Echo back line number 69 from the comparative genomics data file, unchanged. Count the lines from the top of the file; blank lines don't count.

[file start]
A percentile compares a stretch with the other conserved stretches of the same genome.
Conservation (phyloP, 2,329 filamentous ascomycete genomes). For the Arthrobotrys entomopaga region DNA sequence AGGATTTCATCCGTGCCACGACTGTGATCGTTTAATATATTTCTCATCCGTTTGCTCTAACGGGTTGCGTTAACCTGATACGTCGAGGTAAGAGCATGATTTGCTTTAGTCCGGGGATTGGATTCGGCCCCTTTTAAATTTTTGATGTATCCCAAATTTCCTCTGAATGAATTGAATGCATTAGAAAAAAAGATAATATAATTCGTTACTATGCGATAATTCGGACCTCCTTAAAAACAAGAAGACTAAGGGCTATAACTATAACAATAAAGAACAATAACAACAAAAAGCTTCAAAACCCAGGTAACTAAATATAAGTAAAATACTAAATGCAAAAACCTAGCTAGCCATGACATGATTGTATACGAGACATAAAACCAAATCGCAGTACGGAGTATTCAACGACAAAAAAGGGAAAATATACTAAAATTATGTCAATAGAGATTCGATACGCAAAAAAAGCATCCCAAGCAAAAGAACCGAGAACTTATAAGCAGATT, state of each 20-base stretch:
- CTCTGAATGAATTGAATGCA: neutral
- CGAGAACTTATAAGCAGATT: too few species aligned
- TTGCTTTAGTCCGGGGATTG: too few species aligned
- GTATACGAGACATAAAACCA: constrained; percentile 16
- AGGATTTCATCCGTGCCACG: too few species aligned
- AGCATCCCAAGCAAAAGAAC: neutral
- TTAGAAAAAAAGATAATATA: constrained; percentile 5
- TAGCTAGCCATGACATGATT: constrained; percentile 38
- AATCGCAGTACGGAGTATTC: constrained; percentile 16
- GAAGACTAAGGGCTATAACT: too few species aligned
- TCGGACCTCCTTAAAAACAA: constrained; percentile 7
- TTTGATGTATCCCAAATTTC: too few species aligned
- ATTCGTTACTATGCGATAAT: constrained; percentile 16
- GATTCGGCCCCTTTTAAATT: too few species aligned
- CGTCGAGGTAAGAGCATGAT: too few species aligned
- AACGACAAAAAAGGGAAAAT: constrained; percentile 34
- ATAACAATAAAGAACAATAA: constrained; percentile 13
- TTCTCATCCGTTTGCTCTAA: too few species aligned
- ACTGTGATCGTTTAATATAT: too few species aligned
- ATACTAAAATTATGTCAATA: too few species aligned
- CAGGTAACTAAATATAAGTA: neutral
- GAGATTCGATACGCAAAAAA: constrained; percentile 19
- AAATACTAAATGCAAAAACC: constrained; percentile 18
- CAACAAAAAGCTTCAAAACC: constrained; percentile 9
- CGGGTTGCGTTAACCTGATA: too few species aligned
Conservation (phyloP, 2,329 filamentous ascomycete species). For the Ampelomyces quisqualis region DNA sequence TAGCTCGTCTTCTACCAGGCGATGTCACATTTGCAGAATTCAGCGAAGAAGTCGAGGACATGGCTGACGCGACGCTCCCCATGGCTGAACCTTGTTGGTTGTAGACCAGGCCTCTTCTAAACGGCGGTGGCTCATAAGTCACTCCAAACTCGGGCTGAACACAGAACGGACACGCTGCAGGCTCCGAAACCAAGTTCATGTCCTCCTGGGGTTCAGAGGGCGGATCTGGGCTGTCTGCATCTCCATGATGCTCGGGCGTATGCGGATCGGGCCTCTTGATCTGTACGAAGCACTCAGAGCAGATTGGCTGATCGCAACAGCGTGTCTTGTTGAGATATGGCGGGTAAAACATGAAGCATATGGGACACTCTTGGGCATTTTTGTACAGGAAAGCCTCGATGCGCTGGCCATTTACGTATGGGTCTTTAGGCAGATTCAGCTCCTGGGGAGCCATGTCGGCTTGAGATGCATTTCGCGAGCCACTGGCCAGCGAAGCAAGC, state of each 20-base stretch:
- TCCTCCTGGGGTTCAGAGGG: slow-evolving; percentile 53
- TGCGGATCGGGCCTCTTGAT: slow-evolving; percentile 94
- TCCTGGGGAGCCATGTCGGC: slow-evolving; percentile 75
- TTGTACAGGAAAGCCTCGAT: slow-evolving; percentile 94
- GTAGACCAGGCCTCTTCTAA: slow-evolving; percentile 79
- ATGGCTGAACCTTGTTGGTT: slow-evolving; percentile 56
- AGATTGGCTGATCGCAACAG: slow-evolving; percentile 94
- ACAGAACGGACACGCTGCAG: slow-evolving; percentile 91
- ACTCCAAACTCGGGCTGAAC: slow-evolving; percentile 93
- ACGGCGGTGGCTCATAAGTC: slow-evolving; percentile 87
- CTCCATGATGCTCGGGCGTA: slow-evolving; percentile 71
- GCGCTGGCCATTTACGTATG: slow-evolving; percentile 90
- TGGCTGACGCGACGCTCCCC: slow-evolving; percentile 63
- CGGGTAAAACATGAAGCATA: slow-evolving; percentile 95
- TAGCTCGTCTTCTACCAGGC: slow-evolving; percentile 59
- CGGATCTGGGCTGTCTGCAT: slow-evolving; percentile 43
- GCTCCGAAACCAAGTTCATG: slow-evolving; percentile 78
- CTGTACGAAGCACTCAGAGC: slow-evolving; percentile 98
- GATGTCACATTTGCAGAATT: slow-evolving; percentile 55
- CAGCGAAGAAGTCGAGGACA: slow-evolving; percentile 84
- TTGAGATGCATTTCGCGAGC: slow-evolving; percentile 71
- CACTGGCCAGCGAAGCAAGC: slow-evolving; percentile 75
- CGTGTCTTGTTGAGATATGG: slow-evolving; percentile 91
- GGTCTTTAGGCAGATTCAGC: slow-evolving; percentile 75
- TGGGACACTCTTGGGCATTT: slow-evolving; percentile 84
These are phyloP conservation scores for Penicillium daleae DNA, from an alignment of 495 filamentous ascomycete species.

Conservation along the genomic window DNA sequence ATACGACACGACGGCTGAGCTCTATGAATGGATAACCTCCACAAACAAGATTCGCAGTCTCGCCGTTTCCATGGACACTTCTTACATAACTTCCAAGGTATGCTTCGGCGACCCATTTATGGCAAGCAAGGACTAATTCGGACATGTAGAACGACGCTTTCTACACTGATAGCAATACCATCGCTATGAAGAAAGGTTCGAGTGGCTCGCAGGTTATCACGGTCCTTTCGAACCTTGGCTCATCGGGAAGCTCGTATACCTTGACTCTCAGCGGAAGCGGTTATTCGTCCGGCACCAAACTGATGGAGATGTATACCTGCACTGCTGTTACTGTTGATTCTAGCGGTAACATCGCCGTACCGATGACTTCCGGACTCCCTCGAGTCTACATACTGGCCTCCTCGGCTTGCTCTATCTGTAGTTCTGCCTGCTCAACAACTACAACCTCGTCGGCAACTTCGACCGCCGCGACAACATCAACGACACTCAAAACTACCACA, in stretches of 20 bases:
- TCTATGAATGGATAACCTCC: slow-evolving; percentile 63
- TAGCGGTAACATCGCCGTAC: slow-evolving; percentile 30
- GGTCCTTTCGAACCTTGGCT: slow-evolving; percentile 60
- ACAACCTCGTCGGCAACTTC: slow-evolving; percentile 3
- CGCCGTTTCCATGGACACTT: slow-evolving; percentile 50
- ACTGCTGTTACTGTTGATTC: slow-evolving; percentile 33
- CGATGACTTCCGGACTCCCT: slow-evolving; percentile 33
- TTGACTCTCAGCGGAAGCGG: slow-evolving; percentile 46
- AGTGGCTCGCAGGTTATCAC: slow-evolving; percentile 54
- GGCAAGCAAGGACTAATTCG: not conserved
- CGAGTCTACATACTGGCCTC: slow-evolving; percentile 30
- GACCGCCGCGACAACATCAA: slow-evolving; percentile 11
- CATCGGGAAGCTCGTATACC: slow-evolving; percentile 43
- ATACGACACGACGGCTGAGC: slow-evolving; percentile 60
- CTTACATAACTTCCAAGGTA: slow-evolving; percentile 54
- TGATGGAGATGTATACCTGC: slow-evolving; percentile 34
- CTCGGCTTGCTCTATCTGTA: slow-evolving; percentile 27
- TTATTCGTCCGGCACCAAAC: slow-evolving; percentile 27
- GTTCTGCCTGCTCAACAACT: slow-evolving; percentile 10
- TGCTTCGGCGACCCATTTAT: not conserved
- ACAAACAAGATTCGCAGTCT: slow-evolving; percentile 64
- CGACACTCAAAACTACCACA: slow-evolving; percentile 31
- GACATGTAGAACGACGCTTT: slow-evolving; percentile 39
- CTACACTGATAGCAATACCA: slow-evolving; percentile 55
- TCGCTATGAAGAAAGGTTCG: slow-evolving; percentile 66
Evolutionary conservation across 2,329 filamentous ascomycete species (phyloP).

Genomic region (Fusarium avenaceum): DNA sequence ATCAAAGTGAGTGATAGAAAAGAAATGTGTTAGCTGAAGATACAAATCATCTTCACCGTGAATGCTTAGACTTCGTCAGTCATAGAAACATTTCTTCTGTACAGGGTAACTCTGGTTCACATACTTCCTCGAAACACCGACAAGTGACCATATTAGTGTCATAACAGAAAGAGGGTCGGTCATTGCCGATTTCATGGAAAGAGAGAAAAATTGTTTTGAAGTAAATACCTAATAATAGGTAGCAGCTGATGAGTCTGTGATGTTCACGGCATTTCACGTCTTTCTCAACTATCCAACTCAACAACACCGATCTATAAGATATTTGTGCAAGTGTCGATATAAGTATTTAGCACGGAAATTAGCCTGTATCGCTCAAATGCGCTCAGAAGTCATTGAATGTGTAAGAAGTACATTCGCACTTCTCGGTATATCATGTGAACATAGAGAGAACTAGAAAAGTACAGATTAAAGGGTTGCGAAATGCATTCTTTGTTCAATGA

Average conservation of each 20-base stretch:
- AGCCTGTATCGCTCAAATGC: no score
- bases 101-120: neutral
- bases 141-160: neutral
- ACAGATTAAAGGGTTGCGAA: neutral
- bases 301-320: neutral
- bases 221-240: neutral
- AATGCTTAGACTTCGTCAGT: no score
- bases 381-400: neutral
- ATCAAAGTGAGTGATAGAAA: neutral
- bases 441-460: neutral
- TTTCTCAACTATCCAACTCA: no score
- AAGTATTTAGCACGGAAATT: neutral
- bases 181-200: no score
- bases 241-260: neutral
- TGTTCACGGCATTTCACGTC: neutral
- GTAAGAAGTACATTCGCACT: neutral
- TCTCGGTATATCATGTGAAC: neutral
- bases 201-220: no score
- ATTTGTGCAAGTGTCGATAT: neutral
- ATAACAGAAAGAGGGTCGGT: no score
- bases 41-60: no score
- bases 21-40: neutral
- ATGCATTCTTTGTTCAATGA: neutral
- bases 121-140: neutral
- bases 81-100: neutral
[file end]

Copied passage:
- ATACGACACGACGGCTGAGC: slow-evolving; percentile 60